Build a maternity capsule wardrobe on a budget
Buying clothes for your pregnancy can be daunting, especially if you’re concerned about the cost. But building a maternity wardrobe needn’t be expensive, and it can be fun.
‘There are plenty of ways you can spend less and still look great,’ says Holly Kimberley, mum and founder of maternity fashion inspiration site The Bump Edit. Here’s our step-by-step guide.
‘Chances are most of your clothes will continue to work through at least the first 10-12 weeks, especially bottoms, as your bump won’t be that big,’ says Kimberley. Do a wardrobe audit to work where the gaps in your maternity wardrobe are and what you really need.
Aim for a maternity capsule wardrobe that includes:
- 1 maternity/super-stretchy dress.
- 1 pair of maternity trousers.
- 1 pair of maternity jeans.
- 1 blazer or jacket to dress up any outfit.
- 1 pair maternity leggings.
- 2 camisoles/vests in neutral colours.
- A few tops/shirts with room to grow.
- A couple of long-line T-shirts (don’t have to be maternity).
- A maternity bra.
- A coat for summer or winter.
Borrow, reuse and recycle
Kimberley says, ‘Friends who’ve had babies will have maternity wear they’re not using anymore that you can borrow. As well as saving you money, they’ll know what works and what doesn’t.’ Plunder your partner’s wardrobe for shirts and sweatshirts in later pregnancy too.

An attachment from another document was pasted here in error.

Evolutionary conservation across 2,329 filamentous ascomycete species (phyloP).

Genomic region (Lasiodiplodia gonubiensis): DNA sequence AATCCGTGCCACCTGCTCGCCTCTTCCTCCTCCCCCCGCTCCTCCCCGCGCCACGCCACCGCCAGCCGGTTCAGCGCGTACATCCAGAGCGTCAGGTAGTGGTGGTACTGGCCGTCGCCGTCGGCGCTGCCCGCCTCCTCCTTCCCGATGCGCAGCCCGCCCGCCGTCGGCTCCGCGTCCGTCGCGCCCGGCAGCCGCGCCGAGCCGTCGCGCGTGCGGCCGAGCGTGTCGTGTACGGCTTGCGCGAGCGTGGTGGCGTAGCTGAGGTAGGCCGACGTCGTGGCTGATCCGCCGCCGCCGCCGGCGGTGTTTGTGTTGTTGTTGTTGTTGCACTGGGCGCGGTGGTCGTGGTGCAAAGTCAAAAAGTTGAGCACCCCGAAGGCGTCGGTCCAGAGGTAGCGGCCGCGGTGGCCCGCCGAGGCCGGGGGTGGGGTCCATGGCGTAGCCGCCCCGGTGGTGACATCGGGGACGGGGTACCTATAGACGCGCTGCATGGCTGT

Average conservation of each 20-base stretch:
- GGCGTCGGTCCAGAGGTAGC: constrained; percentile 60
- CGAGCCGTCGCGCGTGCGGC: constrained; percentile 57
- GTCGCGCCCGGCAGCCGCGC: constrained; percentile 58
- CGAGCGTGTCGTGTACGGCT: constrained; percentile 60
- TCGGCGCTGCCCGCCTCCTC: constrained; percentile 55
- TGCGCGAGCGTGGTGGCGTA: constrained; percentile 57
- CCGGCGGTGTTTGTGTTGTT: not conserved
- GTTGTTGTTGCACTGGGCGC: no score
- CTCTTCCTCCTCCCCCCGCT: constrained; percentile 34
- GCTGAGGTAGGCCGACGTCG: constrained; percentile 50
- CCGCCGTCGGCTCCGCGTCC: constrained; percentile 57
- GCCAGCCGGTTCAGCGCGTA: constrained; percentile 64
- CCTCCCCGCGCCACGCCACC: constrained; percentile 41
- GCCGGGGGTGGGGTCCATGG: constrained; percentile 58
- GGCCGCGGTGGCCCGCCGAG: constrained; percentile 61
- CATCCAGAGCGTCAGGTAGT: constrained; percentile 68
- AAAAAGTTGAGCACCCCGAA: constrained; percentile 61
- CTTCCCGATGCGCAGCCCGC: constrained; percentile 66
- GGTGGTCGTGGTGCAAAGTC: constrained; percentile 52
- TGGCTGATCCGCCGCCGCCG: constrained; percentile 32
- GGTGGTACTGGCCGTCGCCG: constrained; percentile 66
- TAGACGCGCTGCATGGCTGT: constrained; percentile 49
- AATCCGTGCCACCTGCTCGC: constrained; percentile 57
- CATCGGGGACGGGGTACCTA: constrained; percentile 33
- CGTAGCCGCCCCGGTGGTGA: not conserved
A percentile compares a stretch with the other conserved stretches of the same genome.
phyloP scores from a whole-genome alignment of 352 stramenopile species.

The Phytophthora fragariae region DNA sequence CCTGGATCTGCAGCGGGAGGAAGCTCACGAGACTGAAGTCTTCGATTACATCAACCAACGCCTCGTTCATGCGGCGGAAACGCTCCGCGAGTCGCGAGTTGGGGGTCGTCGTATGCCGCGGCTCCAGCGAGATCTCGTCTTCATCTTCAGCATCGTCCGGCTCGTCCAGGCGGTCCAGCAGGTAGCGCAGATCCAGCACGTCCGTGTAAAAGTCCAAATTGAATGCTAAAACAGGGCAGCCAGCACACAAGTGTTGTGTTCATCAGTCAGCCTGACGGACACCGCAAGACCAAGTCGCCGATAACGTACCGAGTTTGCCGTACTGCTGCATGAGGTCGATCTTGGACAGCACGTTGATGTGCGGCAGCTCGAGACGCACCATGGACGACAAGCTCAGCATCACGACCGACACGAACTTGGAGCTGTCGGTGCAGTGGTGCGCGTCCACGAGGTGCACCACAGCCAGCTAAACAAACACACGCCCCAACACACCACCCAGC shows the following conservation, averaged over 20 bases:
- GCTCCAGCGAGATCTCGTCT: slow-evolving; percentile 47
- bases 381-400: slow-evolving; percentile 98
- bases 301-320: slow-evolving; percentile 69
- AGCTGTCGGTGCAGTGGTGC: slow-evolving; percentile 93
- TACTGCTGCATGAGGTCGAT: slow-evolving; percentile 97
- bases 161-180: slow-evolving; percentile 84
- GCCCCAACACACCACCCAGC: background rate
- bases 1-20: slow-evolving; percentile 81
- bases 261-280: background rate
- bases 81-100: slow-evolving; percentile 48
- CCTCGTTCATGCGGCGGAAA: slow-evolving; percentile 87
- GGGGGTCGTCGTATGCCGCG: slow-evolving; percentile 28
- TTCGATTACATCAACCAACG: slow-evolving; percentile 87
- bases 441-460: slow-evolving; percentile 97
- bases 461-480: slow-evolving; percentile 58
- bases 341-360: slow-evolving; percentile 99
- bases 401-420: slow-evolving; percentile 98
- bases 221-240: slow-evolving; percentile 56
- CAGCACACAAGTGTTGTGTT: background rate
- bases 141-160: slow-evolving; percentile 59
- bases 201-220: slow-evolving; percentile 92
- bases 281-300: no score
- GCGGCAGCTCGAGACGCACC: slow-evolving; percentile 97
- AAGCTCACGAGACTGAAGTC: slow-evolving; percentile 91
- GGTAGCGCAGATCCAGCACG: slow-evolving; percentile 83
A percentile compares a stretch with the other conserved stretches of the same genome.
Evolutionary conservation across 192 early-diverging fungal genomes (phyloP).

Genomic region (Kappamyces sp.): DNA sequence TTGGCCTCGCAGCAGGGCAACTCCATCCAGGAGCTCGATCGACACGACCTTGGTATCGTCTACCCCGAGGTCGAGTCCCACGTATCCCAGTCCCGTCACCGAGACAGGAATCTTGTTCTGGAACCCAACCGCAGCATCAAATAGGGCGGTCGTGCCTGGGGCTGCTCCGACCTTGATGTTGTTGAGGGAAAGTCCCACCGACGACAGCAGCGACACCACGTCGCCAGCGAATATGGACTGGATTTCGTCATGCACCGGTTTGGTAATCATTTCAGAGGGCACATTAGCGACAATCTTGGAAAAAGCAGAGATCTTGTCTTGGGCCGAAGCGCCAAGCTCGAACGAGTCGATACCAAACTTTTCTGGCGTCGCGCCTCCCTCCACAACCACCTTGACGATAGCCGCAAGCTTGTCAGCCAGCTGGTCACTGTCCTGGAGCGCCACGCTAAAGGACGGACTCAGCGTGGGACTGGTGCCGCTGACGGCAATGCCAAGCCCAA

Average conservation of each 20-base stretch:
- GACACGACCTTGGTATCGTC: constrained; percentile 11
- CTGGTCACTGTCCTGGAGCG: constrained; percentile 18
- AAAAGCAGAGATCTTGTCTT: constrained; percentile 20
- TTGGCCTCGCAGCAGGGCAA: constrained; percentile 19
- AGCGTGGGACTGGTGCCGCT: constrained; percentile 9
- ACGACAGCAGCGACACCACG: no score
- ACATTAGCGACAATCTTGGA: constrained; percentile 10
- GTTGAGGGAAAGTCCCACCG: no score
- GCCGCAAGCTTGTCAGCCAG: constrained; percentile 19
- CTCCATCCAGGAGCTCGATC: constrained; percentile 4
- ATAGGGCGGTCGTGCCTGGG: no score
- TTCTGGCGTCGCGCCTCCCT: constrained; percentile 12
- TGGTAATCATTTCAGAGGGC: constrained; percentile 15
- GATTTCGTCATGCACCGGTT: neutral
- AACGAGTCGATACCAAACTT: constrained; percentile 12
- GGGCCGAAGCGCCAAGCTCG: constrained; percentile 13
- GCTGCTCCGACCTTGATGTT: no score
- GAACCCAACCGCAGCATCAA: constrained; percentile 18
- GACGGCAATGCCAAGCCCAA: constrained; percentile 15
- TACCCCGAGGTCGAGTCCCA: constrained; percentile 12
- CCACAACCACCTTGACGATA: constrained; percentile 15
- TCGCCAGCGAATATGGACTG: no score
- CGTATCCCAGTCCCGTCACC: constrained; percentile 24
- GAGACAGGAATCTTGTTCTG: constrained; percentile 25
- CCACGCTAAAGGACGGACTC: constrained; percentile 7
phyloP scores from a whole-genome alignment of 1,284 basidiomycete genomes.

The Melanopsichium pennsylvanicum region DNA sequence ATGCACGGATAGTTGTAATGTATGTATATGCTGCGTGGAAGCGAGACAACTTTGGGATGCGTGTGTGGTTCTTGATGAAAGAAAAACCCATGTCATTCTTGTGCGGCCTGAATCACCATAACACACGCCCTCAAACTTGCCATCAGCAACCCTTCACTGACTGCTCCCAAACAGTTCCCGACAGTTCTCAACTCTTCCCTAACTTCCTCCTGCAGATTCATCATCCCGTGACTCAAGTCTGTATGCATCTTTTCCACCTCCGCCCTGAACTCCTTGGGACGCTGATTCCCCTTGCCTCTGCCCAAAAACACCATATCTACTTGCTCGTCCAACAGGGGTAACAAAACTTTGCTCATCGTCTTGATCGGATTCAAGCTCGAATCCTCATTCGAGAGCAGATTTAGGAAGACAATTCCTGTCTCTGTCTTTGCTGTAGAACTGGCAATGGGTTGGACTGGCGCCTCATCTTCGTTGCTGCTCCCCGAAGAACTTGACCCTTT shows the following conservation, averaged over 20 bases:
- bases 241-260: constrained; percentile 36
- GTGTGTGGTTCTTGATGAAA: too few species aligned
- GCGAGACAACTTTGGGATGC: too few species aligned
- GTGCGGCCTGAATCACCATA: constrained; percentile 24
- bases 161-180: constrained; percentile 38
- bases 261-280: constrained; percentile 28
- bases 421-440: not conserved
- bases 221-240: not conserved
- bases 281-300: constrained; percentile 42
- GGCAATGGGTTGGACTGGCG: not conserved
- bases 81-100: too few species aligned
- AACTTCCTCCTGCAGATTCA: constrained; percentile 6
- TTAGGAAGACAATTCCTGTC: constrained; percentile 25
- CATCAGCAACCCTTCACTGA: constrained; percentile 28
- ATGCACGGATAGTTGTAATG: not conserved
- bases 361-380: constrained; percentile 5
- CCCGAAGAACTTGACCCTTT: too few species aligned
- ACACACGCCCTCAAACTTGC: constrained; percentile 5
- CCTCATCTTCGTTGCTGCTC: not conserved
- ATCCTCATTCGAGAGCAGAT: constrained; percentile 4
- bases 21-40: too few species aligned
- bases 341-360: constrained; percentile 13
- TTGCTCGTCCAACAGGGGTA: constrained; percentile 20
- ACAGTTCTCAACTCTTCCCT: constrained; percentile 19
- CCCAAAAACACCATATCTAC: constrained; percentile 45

Find clothes for free
Set up eBay alerts
Blogger Amanda Fulton, aka Ginger Mum, says, ‘eBay is a goldmine for fashionable pre-loved maternity wear. You can find designer pieces for pennies if you set up alerts and keep your eyes on the prize!’
Check out the completed listings too, to see how much you could potentially resell clothes for afterwards.
Tap into local groups
Local National Childbirth Trust (NCT) ‘Nearly New’ sales offer affordable pre-loved maternity clothes at bargain prices. Facebook groups of local mums are also worth keeping an eye out for.
If you do buy new
‘If you buy items because they’re maternity and you feel you ‘should’, chances are you won’t wear them,’ says Kimberley. ‘It’s a false economy.’ But buying maternity-friendly items you’ll wear after pregnancy – floaty tops, stretchy T-shirts – massively reduces cost per wear.